at org.apache.tomcat.util.net.LeaderFollowerWorkerThread.runIt(LeaderFollowerWorkerThread.java:80)
    at org.apache.tomcat.util.threads.ThreadPool$ControlRunnable.run(ThreadPool.java:684)
    at java.lang.Thread.run(Thread.java:595)

Data Requirement for Advanced Analytics

TDWI author, Philip Russom has presented a fantastic checklist on the data requirements for advanced analytics.

First, it is a major BI/DW organization which pinpoints the need of different data architectures for reporting and analytics (particularly advanced analytics).

Second, it serves as an important document for data warehousing and modeling experts who usually dont consider the advanced analytics usage when designing the data storage.

Third, it promotes the provisioning of separate analytical data stores that advanced analytics demand.

Fourth, it serves a business case for in-Memory databases.

Standard reporting and analytics (OLAP) suffice well with multidimensional models (high level, summarized data) while advanced analytics require raw transactional data (low level, detail data) along with aggregated data and derived data usually in denormalized forms. The exact nature of the design is determined on the type of analysis to be carried out.

The data integration is also different for data warehousing serving reporting and analytics and for the analytics databases serving advanced analytics. The former mostly rely on ETL while the later is better served up both in practicality and the nature of analysis by ELT.

Secondly, the data integration for data warehousing deals mostly with aggregating, consolidating and changing the schema type from relational to multidimensional. Whereas in analytics database, the data integration is of an advanced mathematical nature where activities like discretization of continuous data, binning, reverse pivoting, data sampling and PCA are heavily employed.

A similar discussion had been carried out sometime ago here.

This white paper makes a strong case.

BI Competency Centers – A Program Management approach towards delivering excelling BI

I recently came across a client whose need’s where genuinely overwhelmed by a bit of frustration and a lack of solution partners who are not just technology implementers. The company had consolidated a lot of software solutions from various vendors, with overlapping features and functionality and had multiple departments participating in a tug of war for taking their departmental (and individual) BI ventures, enterprise wide. Interestingly, there was the case of an orphaned BI initiative there as well, the sponsors of that project had gone elsewhere!

The company came up with the idea of an excellence center (or a competency center) to try to standardize people, processes and technology. Easier said than done, the whole concept IS highly Utopian and is usually touted as a single solution to this fairly universal problem. But to achieve this”excellence”, a lot of background work is required which besides being costly is also time consuming.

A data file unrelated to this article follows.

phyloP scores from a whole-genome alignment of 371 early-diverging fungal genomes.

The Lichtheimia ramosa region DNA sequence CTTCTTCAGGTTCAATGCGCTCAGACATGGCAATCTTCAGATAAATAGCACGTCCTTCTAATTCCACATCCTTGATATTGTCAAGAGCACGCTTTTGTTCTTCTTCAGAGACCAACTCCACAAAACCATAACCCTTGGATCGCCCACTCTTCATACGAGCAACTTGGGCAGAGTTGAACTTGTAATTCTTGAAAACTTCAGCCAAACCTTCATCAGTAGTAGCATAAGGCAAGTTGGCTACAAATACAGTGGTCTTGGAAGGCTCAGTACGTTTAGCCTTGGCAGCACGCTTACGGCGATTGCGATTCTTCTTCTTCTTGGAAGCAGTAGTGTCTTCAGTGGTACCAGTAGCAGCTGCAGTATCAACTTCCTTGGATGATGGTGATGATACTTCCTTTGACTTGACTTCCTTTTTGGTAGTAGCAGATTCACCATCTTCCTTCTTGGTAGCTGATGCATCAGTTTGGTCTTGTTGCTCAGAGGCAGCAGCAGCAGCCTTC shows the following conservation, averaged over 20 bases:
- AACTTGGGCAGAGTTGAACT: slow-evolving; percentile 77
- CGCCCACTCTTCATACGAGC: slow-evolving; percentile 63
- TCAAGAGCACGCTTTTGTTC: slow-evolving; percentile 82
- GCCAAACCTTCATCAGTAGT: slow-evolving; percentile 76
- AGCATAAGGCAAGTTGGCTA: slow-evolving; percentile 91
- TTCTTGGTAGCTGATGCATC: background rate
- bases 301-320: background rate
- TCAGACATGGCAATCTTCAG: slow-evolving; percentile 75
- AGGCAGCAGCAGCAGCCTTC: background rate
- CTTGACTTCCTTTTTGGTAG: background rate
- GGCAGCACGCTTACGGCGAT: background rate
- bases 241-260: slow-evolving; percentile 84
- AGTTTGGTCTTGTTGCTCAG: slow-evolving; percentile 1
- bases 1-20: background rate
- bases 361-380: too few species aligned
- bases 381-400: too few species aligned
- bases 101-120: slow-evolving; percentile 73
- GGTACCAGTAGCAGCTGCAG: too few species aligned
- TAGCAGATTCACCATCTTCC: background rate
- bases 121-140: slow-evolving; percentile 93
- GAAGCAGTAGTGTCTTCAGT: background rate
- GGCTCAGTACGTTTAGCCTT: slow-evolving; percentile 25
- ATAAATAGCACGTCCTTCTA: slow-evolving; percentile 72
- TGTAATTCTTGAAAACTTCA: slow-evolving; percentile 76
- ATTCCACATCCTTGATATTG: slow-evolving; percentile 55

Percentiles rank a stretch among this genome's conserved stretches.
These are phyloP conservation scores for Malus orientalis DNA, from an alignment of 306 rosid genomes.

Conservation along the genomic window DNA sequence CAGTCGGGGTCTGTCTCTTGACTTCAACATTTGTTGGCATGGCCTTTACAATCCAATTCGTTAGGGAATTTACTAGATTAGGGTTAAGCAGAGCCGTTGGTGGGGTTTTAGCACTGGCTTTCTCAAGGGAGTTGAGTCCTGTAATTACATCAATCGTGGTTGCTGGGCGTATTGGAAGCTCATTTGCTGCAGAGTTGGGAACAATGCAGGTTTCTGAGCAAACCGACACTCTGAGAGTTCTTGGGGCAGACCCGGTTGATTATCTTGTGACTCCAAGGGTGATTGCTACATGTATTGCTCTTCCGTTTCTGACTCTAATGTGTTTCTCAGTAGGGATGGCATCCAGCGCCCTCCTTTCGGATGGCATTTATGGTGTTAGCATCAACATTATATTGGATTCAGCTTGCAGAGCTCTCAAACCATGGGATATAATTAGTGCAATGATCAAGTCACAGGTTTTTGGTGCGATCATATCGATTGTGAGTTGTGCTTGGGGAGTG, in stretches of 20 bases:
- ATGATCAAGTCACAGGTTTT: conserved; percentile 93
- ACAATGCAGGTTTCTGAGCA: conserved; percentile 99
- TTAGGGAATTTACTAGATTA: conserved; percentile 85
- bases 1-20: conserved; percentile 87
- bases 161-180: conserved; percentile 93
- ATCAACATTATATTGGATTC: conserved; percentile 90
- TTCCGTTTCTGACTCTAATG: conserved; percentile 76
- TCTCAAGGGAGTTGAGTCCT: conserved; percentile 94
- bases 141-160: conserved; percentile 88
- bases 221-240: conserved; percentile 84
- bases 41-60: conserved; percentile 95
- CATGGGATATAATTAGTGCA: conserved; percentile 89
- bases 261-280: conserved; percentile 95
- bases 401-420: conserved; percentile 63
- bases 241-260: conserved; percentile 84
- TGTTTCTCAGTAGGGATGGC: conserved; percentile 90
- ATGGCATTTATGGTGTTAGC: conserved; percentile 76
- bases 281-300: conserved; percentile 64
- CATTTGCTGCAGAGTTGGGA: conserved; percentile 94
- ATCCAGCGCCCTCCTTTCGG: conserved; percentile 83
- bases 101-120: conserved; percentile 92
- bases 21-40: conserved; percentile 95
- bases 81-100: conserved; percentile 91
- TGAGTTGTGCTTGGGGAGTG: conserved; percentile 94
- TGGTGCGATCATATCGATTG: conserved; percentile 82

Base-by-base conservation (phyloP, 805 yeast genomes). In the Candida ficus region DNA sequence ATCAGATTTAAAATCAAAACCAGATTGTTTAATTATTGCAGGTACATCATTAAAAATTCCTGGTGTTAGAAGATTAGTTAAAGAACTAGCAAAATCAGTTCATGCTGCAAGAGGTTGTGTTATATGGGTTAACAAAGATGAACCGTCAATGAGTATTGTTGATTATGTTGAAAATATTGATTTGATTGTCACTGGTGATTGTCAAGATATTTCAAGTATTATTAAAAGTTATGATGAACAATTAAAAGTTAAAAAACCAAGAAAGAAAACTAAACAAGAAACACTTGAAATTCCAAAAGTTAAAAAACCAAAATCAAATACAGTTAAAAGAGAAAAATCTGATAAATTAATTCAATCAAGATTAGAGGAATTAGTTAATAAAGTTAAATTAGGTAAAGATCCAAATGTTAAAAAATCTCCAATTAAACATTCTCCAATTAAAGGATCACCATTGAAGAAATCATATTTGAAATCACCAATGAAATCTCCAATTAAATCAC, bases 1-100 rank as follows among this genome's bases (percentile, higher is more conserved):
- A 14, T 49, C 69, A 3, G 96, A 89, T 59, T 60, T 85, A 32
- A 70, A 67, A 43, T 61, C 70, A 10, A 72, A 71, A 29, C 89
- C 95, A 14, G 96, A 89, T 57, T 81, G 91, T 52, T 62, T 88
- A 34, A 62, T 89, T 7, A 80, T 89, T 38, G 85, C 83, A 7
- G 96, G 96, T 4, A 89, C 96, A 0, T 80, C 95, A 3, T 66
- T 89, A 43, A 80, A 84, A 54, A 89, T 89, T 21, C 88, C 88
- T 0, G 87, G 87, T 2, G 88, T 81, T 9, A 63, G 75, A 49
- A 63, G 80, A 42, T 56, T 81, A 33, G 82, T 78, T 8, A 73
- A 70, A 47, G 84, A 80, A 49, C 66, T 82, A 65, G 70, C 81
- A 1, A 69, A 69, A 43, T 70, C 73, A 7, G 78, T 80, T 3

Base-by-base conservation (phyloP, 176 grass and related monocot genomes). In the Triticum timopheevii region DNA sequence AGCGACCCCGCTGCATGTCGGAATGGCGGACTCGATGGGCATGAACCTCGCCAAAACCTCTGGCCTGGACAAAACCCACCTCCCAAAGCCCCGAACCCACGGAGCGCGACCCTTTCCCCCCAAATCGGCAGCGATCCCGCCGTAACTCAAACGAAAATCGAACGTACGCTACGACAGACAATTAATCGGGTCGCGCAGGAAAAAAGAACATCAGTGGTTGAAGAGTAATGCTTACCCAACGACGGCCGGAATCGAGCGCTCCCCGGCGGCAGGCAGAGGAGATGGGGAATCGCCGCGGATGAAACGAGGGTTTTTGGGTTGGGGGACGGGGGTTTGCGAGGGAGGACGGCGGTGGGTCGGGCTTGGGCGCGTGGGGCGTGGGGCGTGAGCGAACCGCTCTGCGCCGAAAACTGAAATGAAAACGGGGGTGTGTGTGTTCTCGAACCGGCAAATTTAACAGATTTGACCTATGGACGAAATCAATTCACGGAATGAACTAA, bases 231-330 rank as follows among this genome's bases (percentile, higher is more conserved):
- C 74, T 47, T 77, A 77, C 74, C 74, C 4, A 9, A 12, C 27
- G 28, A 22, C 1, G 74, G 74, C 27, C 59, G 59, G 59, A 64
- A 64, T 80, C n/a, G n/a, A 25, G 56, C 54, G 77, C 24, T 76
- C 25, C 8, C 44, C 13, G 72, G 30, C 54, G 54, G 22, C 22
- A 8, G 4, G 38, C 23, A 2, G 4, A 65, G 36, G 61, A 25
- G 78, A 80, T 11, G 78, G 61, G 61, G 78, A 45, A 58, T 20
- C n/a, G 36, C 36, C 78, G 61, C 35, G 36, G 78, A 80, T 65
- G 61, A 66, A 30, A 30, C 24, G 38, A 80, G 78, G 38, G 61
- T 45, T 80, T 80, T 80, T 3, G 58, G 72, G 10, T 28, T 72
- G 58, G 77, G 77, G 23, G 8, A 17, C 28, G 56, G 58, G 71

To start with, a vision of an excellence center has to be developed. First of all, what DO THESE TERMS REALLY MEAN? Excellence Centers, Competency Centers, Strategy and Delivery Groups etc.It is one of the curse of hypes but a fairly reasonable mapping exists……”Program Management”

A Business Intelligence Program Management which sees BI implementations not just as a technology with limited business benefits but a business initiated venture with a targeted growth plan providing further services, features, ROI and sanity has a very strong case to sell.

According to Gartner Research, “A BICC is a cross-functional team with specific tasks, roles, responsibilities, and processes for supporting and promoting the effective use of Business Intelligence across the organization.”

BI Projects should be looked as ongoing, cyclical and iterative BI processes providing an improved delivery at each iteration. A Competency Center can provide the framework for measuring BI projects and their implementation, it also lets the company experience the cultural and operational transformations taking place as a result of a systematic and pervasive BI establishment. However, considering the different organizational behavior at different sized companies, operating in various verticals in diverse cultural backgrounds cannot be a single, enlightening offering.

It has to be Tailored for each concern whether a corporate or a department. But in general, a few set of services are considered core to the BI concerns in a company, namely,

  1. The Periodic Assessment of ROI and Cost vs Benefits.
  2. The standardization of processes and technology, whcih includes an enterprise level integration infrastructure again for both business and technology.
  3. A well defined and controlled Risk Management perspective on the BI space.
  4. A carefully crafted Knowledge Management initiative including organizational change.
  5. A focused and prioritized agenda on Business User “Buy-In” into the BI environment.

Several companies provide their BICC setup and operations competencies and consultancies these days.  However, there aren’t many best practices or guidelines in choosing the right partner for establishing one. Minimum requirements could be the ability of execute BI projects and programs, strong Human Resources, Business Processes and Systems Integration skills etc.

Although BICCs are ongoing programs, they should be highly target oriented. These milestones and performance targets are based on various assessment calculators which usually come as part of a BICC setup.